Bill Loutos, owner of Al’s Grill, gives a tour of his back patio and shows off the sliding gate large enough for an emergency vehicle to pass through. | Melissa Elsmo/Food editor

The village of Oak Park has had a terrible reputation for starting or owning a business. Endless paperwork. Tough codes. Months of waiting for approvals. Surly inspectors. Even more surly residents. High taxes. Why deal with all that when you could go to Forest Park and be welcomed with open arms?

I hoped those days were over after eight years of Anan Abu-Taleb’s helm as village president and his “open for business” priority. I heard that permits were going much faster, people in Village Hall were nicer, and you could see progress through Oak Park, such as downtown, Madison and Harrison streets.

Now we have Tammie Grossman, director of community and economic development at village hall, throwing the hammer down on Al’s Grill and owner Bill Loutos because he installed a fence around his parking lot to protect his COVID-spurred outdoor seating furniture.

Look, Loutos shouldn’t have put up a fence without a permit. But he shouldn’t have to wait three months for a permit for a fence, as he’s claimed the village told him (the outdoor dining season is only six months long at best!).

My issue here isn’t in the technicalities Grossman is using as her excuse, but in the ivory-tower mentality at village hall. You’ve got a business and community gathering place fighting for its life and improvising to the edge of the zoning. And instead of finding ways forward, the village finds ways to aggravate.

Can it get more obtuse than Grossman saying she emailed and called Bill, requesting he come to her to discuss it? How about going to Al’s to iron this out? (I looked it up on Google Maps and it’s a 5 minute drive, 9 minute bike ride from village hall.) Go there. Talk to Bill. Don’t tell him what can’t be done, listen to what he needs and then see if there’s a way to help him. Like putting his fence at the top of the permit review pile.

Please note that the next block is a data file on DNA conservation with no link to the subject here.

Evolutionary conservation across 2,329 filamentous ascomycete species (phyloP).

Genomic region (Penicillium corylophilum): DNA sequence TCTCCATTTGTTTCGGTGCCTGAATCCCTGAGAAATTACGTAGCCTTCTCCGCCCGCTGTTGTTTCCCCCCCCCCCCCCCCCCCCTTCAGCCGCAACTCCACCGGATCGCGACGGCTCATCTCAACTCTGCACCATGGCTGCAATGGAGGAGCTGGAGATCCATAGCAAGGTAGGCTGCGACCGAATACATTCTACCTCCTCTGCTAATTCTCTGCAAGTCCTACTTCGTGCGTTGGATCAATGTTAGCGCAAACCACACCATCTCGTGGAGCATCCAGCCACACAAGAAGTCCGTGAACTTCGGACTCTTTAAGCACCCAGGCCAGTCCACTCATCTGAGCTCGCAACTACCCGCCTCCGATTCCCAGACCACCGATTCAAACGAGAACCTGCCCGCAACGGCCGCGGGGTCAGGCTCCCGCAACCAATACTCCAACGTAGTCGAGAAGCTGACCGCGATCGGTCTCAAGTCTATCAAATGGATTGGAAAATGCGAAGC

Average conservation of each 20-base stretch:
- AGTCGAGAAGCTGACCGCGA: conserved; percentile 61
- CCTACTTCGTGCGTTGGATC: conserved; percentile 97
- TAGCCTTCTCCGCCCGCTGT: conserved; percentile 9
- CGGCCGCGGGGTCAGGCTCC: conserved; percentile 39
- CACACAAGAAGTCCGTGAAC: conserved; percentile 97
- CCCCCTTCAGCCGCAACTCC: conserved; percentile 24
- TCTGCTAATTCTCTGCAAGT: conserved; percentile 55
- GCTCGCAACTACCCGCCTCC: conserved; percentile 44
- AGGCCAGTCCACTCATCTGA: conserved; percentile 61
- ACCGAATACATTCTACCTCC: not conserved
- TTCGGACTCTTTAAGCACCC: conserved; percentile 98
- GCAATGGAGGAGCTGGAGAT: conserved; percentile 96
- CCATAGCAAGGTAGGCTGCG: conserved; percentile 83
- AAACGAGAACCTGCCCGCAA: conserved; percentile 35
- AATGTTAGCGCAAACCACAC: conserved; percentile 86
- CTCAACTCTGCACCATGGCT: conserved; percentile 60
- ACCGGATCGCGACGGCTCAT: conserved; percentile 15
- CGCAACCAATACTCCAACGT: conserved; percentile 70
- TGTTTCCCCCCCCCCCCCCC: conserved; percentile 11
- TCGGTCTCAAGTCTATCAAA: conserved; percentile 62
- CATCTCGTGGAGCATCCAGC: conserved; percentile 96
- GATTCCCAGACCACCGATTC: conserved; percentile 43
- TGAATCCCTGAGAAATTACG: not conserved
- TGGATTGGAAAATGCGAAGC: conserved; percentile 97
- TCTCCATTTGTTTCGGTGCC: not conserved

Then email the other businesses with temporary outdoor COVID accommodations, asking if it would help to extend. Would they like to have some type of permanent outdoor space post-COVID? Then talk to the board and see if they can make some accommodations, even temporary ones while it gets figured out. I mean, if village hall is going to cancel every business-boosting outdoor event for COVID despite an 80% vax rate and football stadiums coast-to-coast packed with 70,000+ people, find a way to make the village a hero, not a zero.

The village board is analyzing and over-analyzing how to spend millions in federal funds to help small businesses in town harmed by the COVID pandemic. We pay the Oak Park Economic Development Corporation around $500,000 in taxpayer money to market Oak Park as a good place for business and to facilitate new enterprises. 

At the same time, the village is hassling a business to the point it’s in the local media. The next time someone complains about tax breaks for Vantage or Pete’s, or empty storefronts/commercial lots, show them the article about Al’s.

Businesses aren’t the bad guys. They take tax burdens away from residents, create jobs and help create a vibrant community we want to live in. Empty lots and storefronts suck. I want a village hall that understands this and yes, safeguards us via zoning and permitting, but is a champion for business. Not a roadblock, but a facilitator. Maybe the next village president will get that and hire staff who share the vision.

Brian Souders is an Oak Park resident.

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